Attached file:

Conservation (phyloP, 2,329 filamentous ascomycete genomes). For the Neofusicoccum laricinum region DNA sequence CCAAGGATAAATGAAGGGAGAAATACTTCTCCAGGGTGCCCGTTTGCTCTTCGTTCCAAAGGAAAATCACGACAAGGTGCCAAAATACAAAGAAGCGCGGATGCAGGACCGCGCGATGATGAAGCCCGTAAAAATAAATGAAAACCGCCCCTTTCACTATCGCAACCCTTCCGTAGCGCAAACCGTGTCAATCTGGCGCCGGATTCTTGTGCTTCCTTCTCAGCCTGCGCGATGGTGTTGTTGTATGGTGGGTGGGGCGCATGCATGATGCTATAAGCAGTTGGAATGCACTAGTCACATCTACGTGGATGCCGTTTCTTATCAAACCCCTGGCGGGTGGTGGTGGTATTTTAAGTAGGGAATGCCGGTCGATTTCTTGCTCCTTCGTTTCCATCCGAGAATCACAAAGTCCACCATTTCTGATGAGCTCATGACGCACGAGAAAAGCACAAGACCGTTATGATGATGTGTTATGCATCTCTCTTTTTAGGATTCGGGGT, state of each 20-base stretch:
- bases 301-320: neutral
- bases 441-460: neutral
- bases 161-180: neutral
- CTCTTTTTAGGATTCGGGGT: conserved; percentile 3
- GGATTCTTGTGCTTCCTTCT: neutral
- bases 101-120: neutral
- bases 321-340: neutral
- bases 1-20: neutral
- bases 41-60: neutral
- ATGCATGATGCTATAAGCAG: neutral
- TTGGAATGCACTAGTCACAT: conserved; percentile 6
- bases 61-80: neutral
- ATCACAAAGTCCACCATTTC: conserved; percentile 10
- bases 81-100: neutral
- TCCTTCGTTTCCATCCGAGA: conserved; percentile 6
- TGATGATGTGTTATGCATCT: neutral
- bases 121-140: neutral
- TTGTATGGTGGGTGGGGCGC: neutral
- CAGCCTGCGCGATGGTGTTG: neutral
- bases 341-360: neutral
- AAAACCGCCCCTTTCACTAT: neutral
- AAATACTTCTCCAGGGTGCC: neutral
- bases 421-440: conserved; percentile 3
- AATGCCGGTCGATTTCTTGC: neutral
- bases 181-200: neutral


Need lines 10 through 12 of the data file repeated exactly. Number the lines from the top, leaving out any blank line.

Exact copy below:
- bases 41-60: neutral
- ATGCATGATGCTATAAGCAG: neutral
- TTGGAATGCACTAGTCACAT: conserved; percentile 6